Pakistan's economy faces "some very daunting challenges," but the nation's interim government won't approach the International Monetary Fund for support, according to caretaker Finance Minister Shamshad Akhtar. The decision whether to approach the IMF for a bailout loan will have to be taken by the new government after a national election on July 25, Akhtar said at her first press briefing in Islamabad on Tuesday.
ISLAMABAD (Reuters) - Intensifying allegations of military interference threaten to cast a shadow over Pakistan's general election on July 25, a historic event that will mark only the country's second ever democratic transition of power. On Friday the ruling Pakistan Muslim League-Nawaz (PML-N) party handed over to a technocratic caretaker administration after completing a full five-year term, another democratic milestone.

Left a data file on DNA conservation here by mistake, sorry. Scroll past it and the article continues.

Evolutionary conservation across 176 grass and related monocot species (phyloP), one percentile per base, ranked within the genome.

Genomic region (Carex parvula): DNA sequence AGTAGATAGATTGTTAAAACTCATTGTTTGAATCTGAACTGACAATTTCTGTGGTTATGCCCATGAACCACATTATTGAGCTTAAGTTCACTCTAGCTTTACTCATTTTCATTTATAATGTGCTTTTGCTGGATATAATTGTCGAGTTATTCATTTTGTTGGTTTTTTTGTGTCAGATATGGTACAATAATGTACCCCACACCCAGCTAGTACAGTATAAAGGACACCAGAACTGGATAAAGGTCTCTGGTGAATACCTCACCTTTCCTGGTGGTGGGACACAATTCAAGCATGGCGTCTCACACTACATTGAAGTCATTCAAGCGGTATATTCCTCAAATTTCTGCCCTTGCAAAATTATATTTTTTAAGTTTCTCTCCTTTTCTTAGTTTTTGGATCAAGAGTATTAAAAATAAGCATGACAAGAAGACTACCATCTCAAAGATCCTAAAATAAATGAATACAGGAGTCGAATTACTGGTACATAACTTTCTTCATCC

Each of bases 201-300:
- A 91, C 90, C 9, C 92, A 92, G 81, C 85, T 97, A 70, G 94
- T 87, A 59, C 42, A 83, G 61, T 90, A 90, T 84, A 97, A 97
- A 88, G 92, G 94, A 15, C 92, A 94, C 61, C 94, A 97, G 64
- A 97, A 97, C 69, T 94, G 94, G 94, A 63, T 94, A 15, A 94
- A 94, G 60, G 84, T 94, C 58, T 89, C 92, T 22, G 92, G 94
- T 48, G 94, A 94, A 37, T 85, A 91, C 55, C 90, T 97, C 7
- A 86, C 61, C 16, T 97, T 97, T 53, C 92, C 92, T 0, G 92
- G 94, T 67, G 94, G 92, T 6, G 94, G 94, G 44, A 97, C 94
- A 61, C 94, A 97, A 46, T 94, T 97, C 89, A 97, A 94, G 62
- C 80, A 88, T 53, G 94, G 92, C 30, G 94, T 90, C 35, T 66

Pakistan says it is reassessing strained ties with the United States, a move that could lead to halting supply lines into Afghanistan where American troops are fighting insurgents to stabilize the war-ravaged country with the help of NATO allies.